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The Five Best Things About This NBA Postseason

This may turn out to be one of the most unpredictable and fun NBA Playoffs of our lives. Why? Let’s get this party started. 

5) The unearned: Take a look around the field and notice how many teams have massive question marks about their playoff bonafides. It seems like every playoff team has an unanswered question awaiting them in this tournament. Joel Embiid. Giannis. Paul George. Chris Paul. The Jazz. The Nuggets. The Mavs. The Knicks. The Hawks. Every squad, including the top seeds, have plenty to earn on the road to the NBA Finals. Championships burnish a legend forever and take any stigma off your plate (see Leonard, Kawhi). Can these players rise to the occasion and cement their place in the pantheon of legends? Can these teams coalesce and ascend when the spotlight is brightest? Can they achieve the previous unachievable in a slipshod season of Covid? Some team and someone will. 


4) The uninjured. The defending NBA champs are the theater we need. Even though the Lakers swooned in the second half of the season, weathering injuries to LeBron James and Anthony Davis, they’re back in the tourney and may be the favorites out west. Had the Lakers limped into the playoffs without one or both of their stars, we know they’d have a short stay. But with the duo healthy, and a better all-around roster than last year, we deserved to see how L.A. defends the crown. No 7-seed has ever won an NBA Finals, so we get to witness whether Lebron can make history… again.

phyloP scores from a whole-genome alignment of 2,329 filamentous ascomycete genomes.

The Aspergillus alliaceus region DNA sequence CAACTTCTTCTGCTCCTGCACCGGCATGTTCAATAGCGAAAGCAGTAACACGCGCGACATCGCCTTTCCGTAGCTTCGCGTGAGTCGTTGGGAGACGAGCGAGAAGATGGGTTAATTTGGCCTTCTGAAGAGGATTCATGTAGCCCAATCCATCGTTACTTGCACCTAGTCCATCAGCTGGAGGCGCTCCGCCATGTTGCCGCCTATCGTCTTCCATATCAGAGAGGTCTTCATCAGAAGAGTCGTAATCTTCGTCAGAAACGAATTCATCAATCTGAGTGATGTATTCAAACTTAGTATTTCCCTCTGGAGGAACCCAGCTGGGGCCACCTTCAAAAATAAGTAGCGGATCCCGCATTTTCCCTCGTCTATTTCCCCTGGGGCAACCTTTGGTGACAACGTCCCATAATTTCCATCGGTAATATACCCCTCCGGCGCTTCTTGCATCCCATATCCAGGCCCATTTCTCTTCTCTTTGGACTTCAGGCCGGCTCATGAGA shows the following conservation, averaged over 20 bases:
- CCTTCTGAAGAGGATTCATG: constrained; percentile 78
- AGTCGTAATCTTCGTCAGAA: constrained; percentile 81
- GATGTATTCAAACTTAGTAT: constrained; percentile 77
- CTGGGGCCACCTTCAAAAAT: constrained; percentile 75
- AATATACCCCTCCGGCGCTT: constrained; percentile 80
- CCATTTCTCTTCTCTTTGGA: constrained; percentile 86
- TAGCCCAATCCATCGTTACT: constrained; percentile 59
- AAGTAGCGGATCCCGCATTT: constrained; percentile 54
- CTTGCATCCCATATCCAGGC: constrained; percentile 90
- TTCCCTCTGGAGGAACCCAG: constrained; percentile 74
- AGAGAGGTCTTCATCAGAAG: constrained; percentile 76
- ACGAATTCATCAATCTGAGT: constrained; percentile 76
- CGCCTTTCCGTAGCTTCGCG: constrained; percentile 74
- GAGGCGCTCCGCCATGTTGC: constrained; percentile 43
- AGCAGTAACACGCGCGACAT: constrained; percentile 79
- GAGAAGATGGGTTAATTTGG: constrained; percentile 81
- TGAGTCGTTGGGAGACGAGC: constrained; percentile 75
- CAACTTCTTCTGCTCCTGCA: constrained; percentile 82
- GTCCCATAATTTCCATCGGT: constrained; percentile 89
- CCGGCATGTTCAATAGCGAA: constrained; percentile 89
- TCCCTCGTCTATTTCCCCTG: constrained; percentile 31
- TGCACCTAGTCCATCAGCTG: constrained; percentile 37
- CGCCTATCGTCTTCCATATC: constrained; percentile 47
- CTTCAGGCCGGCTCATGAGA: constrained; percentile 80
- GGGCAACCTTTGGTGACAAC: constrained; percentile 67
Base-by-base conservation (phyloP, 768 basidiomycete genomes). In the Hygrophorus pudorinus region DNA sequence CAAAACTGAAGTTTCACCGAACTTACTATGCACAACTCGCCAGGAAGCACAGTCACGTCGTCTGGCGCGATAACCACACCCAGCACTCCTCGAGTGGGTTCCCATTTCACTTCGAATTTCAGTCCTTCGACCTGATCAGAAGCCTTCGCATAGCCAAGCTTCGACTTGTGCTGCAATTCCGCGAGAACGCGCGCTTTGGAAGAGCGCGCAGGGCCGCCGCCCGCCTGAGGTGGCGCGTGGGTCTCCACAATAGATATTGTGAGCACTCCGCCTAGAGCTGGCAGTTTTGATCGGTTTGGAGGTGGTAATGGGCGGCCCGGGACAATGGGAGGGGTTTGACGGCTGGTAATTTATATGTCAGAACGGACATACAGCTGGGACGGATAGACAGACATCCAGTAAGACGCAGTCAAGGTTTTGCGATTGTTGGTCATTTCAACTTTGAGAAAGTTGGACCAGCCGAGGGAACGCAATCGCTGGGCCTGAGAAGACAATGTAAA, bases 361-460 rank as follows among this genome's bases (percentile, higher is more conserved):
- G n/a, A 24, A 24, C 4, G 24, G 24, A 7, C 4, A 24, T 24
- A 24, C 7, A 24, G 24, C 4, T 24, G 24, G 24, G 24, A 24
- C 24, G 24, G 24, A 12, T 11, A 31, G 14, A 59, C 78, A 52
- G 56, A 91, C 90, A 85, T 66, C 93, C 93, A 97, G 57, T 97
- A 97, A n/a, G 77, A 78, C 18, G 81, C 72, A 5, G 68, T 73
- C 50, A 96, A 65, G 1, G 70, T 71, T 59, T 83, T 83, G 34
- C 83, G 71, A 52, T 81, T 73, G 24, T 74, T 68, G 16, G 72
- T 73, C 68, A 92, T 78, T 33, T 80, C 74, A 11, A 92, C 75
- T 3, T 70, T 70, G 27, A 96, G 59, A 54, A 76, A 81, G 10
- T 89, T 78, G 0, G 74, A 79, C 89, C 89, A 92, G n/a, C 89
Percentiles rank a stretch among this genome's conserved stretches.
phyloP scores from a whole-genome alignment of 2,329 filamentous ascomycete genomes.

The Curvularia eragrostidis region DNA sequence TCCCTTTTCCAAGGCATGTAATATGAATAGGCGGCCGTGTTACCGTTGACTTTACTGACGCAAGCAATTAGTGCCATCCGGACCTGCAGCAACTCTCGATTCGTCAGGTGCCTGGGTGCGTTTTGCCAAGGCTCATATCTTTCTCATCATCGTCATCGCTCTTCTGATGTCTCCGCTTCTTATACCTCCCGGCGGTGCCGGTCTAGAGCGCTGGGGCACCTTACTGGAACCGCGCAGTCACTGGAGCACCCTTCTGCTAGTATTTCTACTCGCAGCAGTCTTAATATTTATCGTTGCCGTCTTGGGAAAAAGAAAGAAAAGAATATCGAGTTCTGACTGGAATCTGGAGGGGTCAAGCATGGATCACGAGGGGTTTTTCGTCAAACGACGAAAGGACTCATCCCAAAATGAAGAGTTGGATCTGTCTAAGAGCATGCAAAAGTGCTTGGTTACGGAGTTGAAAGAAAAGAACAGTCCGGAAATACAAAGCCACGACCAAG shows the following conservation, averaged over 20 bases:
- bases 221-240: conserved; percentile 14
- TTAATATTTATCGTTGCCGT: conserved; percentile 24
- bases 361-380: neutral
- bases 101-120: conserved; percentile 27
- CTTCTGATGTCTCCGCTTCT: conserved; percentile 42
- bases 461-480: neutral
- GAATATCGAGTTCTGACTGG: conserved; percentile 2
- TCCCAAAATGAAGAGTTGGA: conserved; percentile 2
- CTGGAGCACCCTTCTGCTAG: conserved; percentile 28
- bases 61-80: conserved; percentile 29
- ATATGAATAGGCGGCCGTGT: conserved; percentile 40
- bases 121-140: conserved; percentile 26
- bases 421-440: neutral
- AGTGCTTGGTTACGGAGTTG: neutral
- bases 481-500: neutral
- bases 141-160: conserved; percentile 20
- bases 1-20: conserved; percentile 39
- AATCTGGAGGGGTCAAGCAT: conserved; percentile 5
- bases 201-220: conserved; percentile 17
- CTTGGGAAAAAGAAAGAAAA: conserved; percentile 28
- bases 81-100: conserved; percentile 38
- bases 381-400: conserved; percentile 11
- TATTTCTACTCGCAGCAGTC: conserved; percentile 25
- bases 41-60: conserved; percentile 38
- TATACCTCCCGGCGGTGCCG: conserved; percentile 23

3) The un-bubble. It was a valiant effort last summer to complete the season. No one wanted to see a blank space next to the “2019-’20 NBA Champions” forever. But without fans, and set inside an antiseptic Orlando test tube, the NBA Playoffs certainly didn’t feel very normal. Players killing time making coffee at Disney World seemed a lot less urgent than a sweltering Boston Garden or a delirious Oakland Coliseum. This year we get home courts, fans, and broadcasters at the arenas. The vibe, the color, the energy is back. 


2) The unloved. Since the Heat’s creation of a “super team” in ’10, and the ensuing Warriors dynasty, the public has moaned about the overnight formation of contenders. The Nets are perhaps the most egregious of the microwaved feasts. In Miami, Dwyane Wade was already there. Kevin Durant joined a Golden State team coming off consecutive Finals. Brooklyn was a fringe playoff team before it acquired KD, Kyrie Irving, and then James Harden this season. The Nets will challenge the historical engineering of championship teams more than any other. Can you simply pick a roster, much like Daily Fantasy, and without experience together immediately win a title? We get to watch a basketball science experiment in real time. 


1) The unknown. Never before have the paths to a title been this wide open in the NBA’s postseason. All but two NBA champions all-time were 1, 2, or 3-seeds. This means the top dogs have always been more talented, more experienced, more battle-tested. But this summer the top seeds have more questions than ever before. The Jazz are unproven, and lack a top-10 superstar. The Suns haven’t been to the playoffs in a decade. The Nuggets are without Jamal Murray, one of their two best players. The Sixers have flamed out every year in the playoffs. The Nets have played only 8 games with all of their superstars on the floor together. The Bucks have yet to make a Finals despite back-to-back 1-seeds. Throw a thermal detonator Lakers team in the 7-hole, and a Heat squad that made the Finals last year as a 6-seed, and you have top teams with formidable opponents early on. Brackets will bust. Dreams will die. And one thing is for certain: chalk won’t hold this year.  

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